Organizing 40 teenage girls is not usually made easier by loud rock music.
But on a recent afternoon at Billings Middle School in Green Lake, Dani Chang, director of Rain City Rock Camp for Girls (RCRC), makes it work in her favor. Standing onstage in a yellow T-shirt graffitied with Sharpie, she is prepping rock campers to rehearse for their showcase the next day.
“You are the audience as well, so act how you want others to act when you are onstage,” she says.
A few times, a girl misses a beat or hits the wrong chord or forgets a lyric. At rock camp, apologizing for mistakes is not allowed. Girls can only say, “I rock,” and keep playing. Each time a girl forgets the rule and starts to apologize, the girls in the audience sincerely yell that she rocks.
- Tourists robbed, beaten downtown ‘afraid to go back’ to Seattle
- Animated map: How the wildfires in North Central Washington have grown over time
- Steve Sarkisian was reimbursed by Washington for hefty alcohol bills
- Seahawks safety Kam Chancellor holdout FAQ
- Why did the Mariners’ season go terribly wrong?
Most Read Stories
This is important because, as operations manager Michelle O’Connor points out, Rain City is not a music proficiency camp.
“They are just learning crunchy chords,” she says. “It is about them being so proud of themselves, and that is all that matters.”
Founded in 2009 under the name “Girls Rock! Seattle,” RCRC, a nonprofit organization, is part of the Girls Rock Camp Alliance, which sprouted from Portland’s Rock ’n’ Roll Camp for Girls, founded in 2000.
About 70 girls ages 8-17 — and just as many volunteers — gather for each weeklong session of RCRC summer camp, which was offered twice this summer. Many of the campers have never touched an instrument before, while others have taken lessons for years. Each girl’s skill level is not what’s important. What is important is that they learn to take chances, work together and express themselves creatively through music. (RCRC also includes daily workshops which teach girls about themes such as social justice, empowerment and leadership.)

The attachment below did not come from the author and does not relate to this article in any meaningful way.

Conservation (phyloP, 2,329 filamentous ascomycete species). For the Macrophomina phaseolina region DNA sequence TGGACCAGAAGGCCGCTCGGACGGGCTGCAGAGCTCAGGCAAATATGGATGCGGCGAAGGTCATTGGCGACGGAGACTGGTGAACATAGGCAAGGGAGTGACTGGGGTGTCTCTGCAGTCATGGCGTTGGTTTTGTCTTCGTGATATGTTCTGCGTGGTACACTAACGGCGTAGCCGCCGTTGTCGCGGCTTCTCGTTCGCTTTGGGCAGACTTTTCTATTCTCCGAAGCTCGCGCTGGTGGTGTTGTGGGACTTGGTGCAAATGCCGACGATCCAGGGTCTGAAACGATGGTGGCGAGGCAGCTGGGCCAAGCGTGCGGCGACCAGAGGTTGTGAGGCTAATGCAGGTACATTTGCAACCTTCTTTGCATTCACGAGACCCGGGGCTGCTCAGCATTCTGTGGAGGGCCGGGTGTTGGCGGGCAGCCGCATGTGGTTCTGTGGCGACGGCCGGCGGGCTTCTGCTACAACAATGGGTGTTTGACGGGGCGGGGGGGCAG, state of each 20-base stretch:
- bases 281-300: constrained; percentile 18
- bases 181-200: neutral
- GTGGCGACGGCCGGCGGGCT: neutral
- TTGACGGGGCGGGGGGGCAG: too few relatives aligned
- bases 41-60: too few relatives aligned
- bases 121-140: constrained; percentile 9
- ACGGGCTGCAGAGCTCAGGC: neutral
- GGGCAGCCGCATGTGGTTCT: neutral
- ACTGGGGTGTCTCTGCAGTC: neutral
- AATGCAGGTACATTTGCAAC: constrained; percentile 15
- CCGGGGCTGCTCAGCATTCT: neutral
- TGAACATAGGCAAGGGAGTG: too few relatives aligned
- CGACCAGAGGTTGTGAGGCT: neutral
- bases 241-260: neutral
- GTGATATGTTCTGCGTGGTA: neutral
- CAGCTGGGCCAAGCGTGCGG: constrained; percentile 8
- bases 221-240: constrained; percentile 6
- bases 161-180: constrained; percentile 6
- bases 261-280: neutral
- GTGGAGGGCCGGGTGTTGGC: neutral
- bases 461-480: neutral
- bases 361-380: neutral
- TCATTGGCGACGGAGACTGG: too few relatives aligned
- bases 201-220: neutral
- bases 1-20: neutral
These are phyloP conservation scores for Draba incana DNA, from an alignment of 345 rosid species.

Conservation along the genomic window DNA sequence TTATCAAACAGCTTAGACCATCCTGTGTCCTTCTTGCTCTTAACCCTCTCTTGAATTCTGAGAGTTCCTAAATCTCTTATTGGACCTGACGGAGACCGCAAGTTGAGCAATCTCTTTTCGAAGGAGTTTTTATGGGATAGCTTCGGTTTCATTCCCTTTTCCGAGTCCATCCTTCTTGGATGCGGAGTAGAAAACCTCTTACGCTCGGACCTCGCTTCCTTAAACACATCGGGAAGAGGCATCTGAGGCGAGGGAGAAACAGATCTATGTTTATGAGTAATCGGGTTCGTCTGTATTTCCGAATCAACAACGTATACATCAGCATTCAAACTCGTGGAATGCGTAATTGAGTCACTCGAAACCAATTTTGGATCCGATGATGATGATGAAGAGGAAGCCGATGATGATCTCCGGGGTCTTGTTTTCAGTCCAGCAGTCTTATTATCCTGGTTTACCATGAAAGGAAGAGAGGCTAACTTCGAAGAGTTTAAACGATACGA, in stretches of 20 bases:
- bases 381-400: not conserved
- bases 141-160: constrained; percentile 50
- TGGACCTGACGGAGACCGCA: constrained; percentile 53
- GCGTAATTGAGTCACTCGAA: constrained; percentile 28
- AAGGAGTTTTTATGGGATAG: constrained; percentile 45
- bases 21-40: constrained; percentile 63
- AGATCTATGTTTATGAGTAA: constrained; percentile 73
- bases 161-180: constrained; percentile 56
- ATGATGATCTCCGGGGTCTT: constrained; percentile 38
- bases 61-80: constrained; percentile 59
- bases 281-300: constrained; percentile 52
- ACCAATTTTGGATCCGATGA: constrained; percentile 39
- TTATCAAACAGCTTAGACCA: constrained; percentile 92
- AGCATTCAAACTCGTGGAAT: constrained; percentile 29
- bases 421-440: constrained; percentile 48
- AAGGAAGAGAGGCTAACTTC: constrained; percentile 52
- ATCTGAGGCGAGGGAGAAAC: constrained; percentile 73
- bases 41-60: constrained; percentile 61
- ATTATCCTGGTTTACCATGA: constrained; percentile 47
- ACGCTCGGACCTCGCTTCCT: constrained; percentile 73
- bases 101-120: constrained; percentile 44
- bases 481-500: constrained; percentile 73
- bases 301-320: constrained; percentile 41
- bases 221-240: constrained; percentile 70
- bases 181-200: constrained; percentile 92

Participants are assigned to groups based on friend requests, age and instrument preference. They name their own bands and write their own songs.
Campers eventually perform their songs at a showcase, the Saturday after the last day of camp. In addition, this year there is Thursday’s Rain City Rock Camp for Girls Showcase at The Neptune Theatre, featuring bands from both summer camp sessions, RCRC’s Ladies Rock Camp and RCRC volunteer bands. It’s free, part of Seattle Theatre Group’s Nights at the Neptune series, a program launched in June to give voice to emerging projects in exploration of issues including social justice.
As the rehearsal continues, Ella Hansen, 17, scurries back and forth replacing guitars, adjusting sound and whatever else she can do to help things run smoothly. Once a camper, this is Hansen’s third year as an RCRC intern.
For her, watching girls go from timid on day one to screaming at the showcase is cool to experience first as a camper and now as an intern.
“It’s just seeing them love themselves and know that being energetic and loud is OK,” Hansen says. “It’s not just that girls can rock, too — they can actually rock.”
Hannah Leone: 206-464-2299 or email@example.com.